PHOEBE’S THINGS

My grandmother – my mother’s mother – died when I was 14. Her name was Phoebe. According to my mother, she associated her name with the cheery black maids you often saw in Hollywood films back in the 1930’s. Her ‘pet name’, the one my grandfather called her, was Tuffet. I have a few old cards, from her to him and from him to her – Harold and Tuffet, Tuffet and Harold. They were married in (I think) 1920 but he’d been gassed in the war and was never entirely well. He died in 1939.
The photographs of them at their wedding and as newly-weds show a handsome dark haired man and an extremely pretty golden-haired girl. She was the only daughter of a well-off and doting Papa.
I only ever knew my grandmother¬† – Nan – as an old lady. Actually, she wasn’t all that old but she’d had a series of strokes – the first before she was 50. Her muscles in her hands had shortened and they looked a little like claws but she wasn’t frightening. She was very gentle.

It’s funny, but what I remember most about visiting Nan is her things. She had lots of ornaments. There were china shells being carried by fat cupids on top of the piano; another china statue – a huge thing – of Boadicea in a chariot being pulled by two horses. The harness was made of thin leather straps. There were also a procession of ebony elephants in various sizes and a group of little red-clothed china imps. I loved those imps. Once, when I was four or five, I tried to take one home with me, but I got caught. I was in trouble, but I also remember the grown-ups laughing at me. Savage disappointment and humiliation raged in my small heart. On her dressing table she had a tortoise shell hand mirror which I have now – I still use it – and a cut-crystal perfume bottle with a¬† criss-cross pattern on it. Her perfume was Elizabeth Arden’s Blue Grass.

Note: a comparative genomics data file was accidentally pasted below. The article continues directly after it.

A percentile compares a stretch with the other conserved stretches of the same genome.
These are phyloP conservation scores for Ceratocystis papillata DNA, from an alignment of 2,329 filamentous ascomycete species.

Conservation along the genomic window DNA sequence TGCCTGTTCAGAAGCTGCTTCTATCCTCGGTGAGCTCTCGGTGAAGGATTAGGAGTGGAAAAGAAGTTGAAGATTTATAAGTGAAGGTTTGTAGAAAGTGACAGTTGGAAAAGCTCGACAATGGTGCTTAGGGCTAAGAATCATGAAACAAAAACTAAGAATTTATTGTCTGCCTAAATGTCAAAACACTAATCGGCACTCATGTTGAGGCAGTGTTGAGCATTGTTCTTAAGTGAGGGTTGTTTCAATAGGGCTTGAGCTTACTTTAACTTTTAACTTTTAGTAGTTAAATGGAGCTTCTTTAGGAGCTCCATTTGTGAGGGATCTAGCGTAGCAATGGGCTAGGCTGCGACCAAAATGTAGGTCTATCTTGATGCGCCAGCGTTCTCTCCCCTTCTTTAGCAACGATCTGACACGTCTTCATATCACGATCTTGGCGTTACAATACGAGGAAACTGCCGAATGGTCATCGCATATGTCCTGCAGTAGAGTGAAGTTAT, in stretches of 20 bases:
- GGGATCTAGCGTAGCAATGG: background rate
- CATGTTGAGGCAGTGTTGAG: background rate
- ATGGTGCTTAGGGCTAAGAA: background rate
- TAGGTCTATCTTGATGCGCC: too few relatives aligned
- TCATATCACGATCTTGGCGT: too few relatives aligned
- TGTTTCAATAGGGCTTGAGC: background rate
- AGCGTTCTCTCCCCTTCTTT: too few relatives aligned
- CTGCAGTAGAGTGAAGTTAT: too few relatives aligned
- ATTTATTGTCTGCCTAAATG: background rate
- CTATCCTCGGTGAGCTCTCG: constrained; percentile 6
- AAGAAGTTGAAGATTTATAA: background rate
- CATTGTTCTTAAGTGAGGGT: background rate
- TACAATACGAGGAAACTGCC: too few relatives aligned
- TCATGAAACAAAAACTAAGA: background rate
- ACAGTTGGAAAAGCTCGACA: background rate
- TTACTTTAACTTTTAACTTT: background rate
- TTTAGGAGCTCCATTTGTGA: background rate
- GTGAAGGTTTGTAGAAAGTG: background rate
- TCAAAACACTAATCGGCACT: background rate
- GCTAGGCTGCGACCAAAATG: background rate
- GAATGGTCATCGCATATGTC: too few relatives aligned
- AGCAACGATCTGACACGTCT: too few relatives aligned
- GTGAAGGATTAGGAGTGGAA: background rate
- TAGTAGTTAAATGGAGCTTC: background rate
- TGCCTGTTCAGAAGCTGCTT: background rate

After she died, Mum gave me some of her things. The mirror, the petticoat Nan wore on her wedding day, a silk bridge jacket, a shawl, some jewellery, a collection of perfume bottles and a few other things. Over the past few years, I’ve started to give them away to my nieces. I have a son, but I wanted these relics to go to the female line of my family.
Most recently, I gave what used to be called a ‘toilet set’.Nothing to do with toilets – it’s really toilette, the French word which means, I suppose, something like ‘grooming’. I took some photographs – but of course since I dropped my external hard drive I don’t have all of those any more. Just a few.
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Here they are. The little silver-topped jars, the scissors, the button hook and nail buffer, the tiny brush that was used to groom one’s eyebrows. They’re things, objects. For my mother, they would have brought images of younger mother, in happier times. For me, there’s the older, stroke-affected Nan.

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And for my niece, there’s no real Nan at all. Nan is at a distance; she’s a great-grandmother, someone on a family tree or perhaps an old photograph. When my niece looks at these things, perhaps she will think of me.

 

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